I suspect strongly that our different views of scripture contribute to our different conclusions about some of these issues. I wonder how much you're willing to set aside your own worldview in order to better understand or have grace for the worldview of another, and to recognize that everything you espouse comes through a lens (as for anyone) determined by your own story, background, family, culture and indoctrination. This includes all of your views about everything you've said. Which doesn't make them untrue. I just don't get a vibe of openness or true dialogue from you. Let me say a little more, because this gets at what may be the heart of where I frankly think some of my other friends, who've read the comments you placed on Kyle's facebook wall, are coming from. I share some of their frustrations...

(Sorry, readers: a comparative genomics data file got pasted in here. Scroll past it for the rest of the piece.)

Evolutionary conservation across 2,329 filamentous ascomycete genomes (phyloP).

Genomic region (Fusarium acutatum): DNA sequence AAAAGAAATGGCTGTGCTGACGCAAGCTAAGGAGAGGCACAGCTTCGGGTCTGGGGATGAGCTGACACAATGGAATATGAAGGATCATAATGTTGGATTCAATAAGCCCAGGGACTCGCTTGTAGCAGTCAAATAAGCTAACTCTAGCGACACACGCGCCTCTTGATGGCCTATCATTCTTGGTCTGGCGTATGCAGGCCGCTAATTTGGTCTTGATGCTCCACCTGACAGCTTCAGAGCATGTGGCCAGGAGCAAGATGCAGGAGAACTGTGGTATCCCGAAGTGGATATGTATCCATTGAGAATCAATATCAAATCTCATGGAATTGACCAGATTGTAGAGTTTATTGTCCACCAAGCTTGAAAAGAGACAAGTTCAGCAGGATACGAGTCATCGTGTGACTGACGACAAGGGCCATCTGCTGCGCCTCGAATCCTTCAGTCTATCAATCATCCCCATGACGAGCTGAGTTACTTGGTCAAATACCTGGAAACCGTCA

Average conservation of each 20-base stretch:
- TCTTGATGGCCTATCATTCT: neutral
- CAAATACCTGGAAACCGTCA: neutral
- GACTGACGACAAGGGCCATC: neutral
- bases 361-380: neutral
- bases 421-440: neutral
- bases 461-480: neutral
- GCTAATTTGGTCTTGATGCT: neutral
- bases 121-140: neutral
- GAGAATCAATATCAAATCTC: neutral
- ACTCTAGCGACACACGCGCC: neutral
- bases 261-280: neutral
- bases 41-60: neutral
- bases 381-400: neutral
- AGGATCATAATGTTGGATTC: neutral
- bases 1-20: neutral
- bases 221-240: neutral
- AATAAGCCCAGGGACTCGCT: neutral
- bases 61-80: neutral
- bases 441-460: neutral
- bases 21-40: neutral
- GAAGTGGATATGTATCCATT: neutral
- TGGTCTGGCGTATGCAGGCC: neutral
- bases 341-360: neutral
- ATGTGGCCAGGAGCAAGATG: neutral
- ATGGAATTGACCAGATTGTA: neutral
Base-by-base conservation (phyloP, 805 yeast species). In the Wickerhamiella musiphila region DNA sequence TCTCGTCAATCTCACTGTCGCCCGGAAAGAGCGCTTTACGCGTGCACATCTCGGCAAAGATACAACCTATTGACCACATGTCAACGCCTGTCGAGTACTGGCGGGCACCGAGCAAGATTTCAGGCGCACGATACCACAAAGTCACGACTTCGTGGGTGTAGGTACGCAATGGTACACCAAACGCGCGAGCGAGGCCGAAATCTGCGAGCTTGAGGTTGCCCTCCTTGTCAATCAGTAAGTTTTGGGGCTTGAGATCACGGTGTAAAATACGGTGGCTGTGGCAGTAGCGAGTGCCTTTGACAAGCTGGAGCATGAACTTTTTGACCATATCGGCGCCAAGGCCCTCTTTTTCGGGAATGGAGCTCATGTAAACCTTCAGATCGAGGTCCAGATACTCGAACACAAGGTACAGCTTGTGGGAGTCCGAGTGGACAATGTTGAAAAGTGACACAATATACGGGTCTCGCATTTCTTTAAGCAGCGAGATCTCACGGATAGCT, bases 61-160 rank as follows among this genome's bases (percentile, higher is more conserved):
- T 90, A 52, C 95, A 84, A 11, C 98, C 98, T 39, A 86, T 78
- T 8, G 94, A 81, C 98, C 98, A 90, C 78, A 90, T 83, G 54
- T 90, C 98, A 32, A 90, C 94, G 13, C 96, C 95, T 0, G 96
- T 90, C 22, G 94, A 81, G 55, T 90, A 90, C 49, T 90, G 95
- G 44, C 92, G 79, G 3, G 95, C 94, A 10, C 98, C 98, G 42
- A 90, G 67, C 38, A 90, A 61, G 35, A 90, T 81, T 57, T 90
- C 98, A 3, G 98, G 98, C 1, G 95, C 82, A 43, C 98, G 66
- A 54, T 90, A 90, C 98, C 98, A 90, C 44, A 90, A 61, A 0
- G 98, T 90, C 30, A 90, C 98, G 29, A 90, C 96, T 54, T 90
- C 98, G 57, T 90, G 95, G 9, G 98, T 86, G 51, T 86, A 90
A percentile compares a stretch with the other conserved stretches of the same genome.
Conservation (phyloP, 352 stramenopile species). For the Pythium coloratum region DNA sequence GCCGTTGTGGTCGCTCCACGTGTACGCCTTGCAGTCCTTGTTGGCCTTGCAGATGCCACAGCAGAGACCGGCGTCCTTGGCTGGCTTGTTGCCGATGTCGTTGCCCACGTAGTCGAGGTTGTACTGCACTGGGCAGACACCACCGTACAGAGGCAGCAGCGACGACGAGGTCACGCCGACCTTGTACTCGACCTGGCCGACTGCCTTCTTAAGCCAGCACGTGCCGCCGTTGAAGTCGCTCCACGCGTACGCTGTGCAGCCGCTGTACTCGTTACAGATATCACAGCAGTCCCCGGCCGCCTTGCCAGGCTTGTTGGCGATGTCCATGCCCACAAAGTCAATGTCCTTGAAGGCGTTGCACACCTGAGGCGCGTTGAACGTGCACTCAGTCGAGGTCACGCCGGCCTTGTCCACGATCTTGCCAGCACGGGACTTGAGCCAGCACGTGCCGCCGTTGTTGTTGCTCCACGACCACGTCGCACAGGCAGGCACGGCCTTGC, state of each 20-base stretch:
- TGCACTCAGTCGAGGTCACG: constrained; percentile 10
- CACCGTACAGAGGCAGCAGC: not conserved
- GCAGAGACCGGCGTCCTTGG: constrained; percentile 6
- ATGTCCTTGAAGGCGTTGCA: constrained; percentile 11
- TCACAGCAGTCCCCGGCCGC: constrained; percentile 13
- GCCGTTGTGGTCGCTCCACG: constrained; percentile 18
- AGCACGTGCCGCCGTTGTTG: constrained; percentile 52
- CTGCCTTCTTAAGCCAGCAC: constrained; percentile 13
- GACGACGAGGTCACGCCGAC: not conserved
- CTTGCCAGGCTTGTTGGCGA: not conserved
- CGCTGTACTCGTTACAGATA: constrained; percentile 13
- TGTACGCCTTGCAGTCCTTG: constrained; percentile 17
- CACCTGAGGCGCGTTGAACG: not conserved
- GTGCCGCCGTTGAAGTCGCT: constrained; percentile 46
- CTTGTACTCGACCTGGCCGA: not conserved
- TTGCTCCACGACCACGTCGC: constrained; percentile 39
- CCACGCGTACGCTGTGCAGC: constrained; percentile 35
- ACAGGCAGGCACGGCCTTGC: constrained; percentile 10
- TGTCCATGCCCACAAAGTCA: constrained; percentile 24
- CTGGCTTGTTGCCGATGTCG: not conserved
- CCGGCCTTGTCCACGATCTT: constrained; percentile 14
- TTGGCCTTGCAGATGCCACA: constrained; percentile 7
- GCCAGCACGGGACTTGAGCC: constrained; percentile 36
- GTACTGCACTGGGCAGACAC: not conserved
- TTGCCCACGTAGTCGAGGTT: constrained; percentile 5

It's like this. I have questions. Your other friends have questions. The very essence of what we're doing is trying to follow the rabbit hole as far down as we can go, to get at things we can't grasp or that don't make sense to us on a foundational level. We're examining how we've been taught to view the world, holding it up to see the warp and weft of the glass... but you want to come to the table with all these presuppositions about God that are based off of your own belief system and how you yourself view the world. Now, of course, you may say. It can't be any other way. Very true. But you ask us to accept massive statements as a starting place, to agree with you on things we're not sure we agree with you on. You're basing a lot of your beliefs on the Bible. While I absolutely recognize that at the end of the day the making of meaning must have a starting point and that that starting point will require an element of faith, be you a Muslim, a Presbyterian or a philosophical modernist atheist, I do not think that things are as clear cut as you seem to want me to agree that they are. I'm not certain. You seem certain. Something about the way that you're engaging my uncertainty seems kind of out of touch with the essence and ethos of the process myself and certain of your other friends are going through.